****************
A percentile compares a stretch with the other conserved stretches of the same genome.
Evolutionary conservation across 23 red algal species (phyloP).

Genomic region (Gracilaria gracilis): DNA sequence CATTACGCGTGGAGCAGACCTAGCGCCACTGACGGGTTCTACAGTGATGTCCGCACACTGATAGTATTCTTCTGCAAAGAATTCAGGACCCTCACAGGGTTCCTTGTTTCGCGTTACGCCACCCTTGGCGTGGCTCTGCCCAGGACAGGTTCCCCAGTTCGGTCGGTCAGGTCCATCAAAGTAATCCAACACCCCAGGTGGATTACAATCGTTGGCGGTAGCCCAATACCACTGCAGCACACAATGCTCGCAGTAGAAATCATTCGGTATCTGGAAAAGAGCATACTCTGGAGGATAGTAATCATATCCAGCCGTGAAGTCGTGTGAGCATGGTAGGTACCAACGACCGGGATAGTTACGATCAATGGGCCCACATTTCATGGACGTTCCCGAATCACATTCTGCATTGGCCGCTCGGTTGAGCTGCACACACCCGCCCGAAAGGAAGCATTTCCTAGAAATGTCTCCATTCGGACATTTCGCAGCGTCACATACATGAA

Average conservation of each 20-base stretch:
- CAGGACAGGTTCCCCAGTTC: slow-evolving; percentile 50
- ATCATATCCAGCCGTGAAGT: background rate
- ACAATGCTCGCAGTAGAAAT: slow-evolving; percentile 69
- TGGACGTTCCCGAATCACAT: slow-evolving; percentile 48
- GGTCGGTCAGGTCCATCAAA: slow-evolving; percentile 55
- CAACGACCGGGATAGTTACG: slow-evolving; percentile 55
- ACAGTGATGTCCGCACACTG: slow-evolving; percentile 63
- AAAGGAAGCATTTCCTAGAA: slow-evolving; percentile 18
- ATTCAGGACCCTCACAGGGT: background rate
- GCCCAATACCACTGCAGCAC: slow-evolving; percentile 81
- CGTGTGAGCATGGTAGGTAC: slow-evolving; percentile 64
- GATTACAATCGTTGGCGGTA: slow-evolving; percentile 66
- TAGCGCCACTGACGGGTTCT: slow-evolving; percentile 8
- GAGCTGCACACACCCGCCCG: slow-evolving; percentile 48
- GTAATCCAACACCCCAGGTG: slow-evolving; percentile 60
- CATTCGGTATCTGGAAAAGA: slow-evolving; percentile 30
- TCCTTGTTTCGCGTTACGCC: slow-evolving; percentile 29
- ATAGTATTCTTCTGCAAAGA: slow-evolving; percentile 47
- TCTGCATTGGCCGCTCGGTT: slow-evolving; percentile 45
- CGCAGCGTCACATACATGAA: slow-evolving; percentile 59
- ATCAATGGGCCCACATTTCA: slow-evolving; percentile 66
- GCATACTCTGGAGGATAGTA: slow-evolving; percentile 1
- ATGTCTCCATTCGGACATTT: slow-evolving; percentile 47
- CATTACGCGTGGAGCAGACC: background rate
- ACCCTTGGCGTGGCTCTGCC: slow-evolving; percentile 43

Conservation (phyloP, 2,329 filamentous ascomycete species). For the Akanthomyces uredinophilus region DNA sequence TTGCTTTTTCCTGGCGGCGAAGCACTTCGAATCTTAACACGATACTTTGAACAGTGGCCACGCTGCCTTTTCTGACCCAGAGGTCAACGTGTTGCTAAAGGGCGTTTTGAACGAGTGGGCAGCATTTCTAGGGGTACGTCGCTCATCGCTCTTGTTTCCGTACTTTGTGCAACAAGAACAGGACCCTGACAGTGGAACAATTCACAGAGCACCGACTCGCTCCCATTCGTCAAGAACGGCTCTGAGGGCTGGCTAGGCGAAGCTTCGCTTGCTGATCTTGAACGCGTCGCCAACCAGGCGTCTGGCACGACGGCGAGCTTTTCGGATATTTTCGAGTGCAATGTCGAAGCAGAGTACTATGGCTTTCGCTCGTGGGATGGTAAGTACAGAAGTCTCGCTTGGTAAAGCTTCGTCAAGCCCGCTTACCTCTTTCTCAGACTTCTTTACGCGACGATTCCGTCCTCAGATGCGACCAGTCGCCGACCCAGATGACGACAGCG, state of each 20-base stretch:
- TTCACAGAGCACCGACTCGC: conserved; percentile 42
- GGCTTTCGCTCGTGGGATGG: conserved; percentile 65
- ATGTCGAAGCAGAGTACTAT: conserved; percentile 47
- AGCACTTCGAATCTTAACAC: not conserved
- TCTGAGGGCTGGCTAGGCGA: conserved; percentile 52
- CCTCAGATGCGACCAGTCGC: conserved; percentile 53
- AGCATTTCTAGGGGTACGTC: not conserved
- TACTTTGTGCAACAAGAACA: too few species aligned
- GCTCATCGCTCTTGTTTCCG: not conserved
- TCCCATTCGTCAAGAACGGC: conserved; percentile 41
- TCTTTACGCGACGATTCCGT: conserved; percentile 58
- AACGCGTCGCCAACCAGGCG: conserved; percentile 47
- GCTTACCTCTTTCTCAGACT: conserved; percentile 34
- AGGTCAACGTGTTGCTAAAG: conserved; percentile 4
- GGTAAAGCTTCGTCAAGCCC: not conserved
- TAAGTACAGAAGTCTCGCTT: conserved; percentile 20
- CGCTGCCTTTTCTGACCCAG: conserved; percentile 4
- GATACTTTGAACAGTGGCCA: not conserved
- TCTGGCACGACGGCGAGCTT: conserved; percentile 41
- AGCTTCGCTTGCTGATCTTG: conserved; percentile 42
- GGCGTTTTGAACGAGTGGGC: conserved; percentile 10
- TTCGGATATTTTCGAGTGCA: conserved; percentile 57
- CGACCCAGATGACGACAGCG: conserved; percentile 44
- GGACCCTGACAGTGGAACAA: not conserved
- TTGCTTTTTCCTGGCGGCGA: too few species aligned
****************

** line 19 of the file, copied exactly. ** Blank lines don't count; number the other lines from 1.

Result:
- GTAATCCAACACCCCAGGTG: slow-evolving; percentile 60